Bring on the ashes

KrisCapel
03/11/2011

Bring on the ashes

I still remember the first time I went to a funeral and saw a dead body. I was in kindergarten, and the woman known to me as "Grandma Giewitz" had died (she was my dad's mother-in-law from his first marriage and no relation to me -- long story).

Up until that point, my memories of Grandma Giewitz were of Bishop's Cafe and French silk pie, family dinners after church and the beautiful antique mirror in the entryway of her house.

This new version of her was startling.

When I peered over the casket, she looked so peaceful -- one hand lain carefully over the other, her eyes closed and her mouth turned up in a pleasant not-quite-smile.

She smelled like funeral carnations and she wore soft colors. But she wasn't in there. No matter how long I stared at her, she stayed away from her body.

I have wondered so many times if we do ourselves a disservice to make death look so pretty.

Is the amount of time and money that is spent getting a person dressed to return to the dust just a way to facilitate the grieving stage of denial? And how do we disconnect our image of that person in the casket from who they really were, who they really are?

I say this, and yet I remember those precious moments I have spent before the casket of a loved one waiting for their chest to rise and fall.

I remember the roses I have placed, the letters I have written, the cold hands I have held.

And I know I would not have traded those final moments for anything else in the world. Those moments helped me transition from life to death. Death is mysterious. Death is real. Death is heartrending. And death is part of life.

On Ash Wednesday, millions of people are reminded of death's inevitability as they line up to hear the words, "Remember that you are dust, and to dust you shall return." And it occurs to me to ask the question, "Why in the world do we intentionally subject ourselves to a painful reminder of our own mortality?"

Is it possible that ashes to ashes and dust to dust is actually good news?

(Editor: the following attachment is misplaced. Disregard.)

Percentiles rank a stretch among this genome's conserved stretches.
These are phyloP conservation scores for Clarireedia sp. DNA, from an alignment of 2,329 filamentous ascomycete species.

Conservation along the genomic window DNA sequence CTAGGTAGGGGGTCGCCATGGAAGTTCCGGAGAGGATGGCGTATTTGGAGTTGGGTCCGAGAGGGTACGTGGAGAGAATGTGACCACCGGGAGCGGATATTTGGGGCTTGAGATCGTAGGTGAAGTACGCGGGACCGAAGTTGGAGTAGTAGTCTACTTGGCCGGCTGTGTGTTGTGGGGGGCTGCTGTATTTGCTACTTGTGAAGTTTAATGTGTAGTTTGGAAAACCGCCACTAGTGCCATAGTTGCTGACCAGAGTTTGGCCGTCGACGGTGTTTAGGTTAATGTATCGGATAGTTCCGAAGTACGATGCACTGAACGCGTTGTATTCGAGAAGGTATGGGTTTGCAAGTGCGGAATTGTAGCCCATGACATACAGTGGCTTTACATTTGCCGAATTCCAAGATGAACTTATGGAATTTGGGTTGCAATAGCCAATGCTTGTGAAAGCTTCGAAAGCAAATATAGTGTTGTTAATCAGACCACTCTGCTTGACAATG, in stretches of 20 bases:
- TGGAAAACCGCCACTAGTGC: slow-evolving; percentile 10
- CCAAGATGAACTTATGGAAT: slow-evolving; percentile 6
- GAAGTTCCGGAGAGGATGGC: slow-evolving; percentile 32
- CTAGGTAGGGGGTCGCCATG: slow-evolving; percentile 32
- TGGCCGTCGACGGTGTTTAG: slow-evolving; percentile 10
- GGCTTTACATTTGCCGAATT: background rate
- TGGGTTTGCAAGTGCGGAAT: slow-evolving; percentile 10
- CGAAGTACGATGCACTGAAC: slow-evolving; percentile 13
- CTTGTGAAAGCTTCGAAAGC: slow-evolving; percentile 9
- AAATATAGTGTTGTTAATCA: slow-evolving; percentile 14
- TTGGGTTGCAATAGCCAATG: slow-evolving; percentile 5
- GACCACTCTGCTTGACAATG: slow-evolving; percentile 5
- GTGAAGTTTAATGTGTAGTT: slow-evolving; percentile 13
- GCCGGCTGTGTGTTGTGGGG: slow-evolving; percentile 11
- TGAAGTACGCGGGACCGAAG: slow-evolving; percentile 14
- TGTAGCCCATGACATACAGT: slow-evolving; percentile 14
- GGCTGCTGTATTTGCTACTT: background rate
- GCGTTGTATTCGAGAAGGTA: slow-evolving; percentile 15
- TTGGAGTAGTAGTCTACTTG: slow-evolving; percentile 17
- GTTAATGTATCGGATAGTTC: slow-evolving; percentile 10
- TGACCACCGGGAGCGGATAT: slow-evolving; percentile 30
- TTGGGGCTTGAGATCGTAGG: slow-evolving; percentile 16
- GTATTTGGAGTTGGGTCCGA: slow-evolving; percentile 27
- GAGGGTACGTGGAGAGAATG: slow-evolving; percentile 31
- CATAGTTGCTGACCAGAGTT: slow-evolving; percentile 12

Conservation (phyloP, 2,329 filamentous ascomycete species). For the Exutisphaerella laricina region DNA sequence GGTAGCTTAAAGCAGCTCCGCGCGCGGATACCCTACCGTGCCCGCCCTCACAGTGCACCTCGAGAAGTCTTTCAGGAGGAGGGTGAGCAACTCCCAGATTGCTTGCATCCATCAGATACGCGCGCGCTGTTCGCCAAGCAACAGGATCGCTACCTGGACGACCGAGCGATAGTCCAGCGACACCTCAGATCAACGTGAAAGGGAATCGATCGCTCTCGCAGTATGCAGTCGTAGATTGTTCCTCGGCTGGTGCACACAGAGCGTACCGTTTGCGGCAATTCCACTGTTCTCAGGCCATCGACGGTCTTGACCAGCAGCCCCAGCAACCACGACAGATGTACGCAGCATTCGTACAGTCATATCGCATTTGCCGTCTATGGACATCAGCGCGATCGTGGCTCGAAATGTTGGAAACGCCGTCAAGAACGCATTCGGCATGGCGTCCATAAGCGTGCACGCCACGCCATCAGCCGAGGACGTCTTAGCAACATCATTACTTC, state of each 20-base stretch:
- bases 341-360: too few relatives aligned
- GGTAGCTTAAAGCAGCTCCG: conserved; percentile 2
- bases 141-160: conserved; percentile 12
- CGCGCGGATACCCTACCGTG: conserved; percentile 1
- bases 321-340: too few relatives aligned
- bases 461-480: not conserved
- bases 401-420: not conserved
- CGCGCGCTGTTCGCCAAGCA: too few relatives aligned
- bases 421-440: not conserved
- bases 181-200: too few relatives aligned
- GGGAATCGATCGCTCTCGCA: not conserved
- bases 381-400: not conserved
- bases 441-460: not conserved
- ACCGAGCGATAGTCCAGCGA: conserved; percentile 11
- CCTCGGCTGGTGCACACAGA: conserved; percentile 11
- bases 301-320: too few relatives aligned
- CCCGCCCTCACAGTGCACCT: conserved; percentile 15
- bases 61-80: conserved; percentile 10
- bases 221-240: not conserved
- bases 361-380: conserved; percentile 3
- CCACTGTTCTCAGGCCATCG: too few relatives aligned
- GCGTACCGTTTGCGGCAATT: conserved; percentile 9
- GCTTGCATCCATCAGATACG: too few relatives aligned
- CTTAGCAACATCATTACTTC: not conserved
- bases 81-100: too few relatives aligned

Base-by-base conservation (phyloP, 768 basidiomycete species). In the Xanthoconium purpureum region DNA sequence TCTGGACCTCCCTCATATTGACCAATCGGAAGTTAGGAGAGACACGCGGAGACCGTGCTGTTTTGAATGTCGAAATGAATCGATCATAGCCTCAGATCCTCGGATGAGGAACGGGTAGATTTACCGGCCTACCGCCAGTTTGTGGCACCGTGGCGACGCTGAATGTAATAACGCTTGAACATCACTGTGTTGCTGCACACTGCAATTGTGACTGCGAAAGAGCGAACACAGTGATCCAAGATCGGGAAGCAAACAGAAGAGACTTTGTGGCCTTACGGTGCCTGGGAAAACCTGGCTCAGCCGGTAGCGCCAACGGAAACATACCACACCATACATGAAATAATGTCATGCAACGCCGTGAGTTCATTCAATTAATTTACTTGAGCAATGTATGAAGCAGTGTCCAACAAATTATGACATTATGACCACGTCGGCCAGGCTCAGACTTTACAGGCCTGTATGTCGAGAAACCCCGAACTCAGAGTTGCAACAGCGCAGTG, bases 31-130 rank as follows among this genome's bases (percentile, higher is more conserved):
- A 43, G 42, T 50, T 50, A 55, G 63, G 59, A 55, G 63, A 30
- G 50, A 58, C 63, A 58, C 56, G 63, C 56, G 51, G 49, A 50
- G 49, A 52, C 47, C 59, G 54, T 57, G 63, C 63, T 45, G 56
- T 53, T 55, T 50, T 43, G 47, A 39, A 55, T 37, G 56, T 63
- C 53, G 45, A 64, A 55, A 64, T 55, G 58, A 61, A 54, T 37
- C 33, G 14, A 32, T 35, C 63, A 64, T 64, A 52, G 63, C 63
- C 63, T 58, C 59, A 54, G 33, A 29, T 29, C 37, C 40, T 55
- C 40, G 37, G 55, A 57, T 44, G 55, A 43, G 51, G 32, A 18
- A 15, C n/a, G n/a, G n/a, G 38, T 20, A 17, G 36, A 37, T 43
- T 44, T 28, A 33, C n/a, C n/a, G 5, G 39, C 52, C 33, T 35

I mean, sure, we spend most of this life fighting against the forces of death. We seek good medical care and we go to extraordinary measures to keep ourselves and our loved ones alive.

But in the end, isn't it a relief to know that life isn't ultimately about the things that we can see, touch and taste? Isn't it a relief to know that the ultimate things in this life are not dependent on our bodies -- but rather on God's goodness?

When the tangible is gone, all that remains is, well -- what it says in 1 Corinthians 13 -- "And now faith, hope and love abide, these three; and the greatest of these is love."

So even though we die -- we live. We live in faith so strong it can move mountains; hope so sure it can bring life from death; and love so deep it has no end.

It is amazing to me that even as a kindergartner I knew that my Grandma Giewitz wasn't really in that shell we called her body. But I did know that she was somewhere.

I trusted with the faith of a child that she now belonged to something bigger than me, something bigger than that casket, something bigger than her body. It turns out that something was love. God's love.

In life and in death. We belong to God. So bring on the ashes.

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Originally posted March 7, 2011, at I’m into Grace. Republished with permission of the author. Find a link to Kris Capel’s blog I’m into Grace at Lutheran Blogs.

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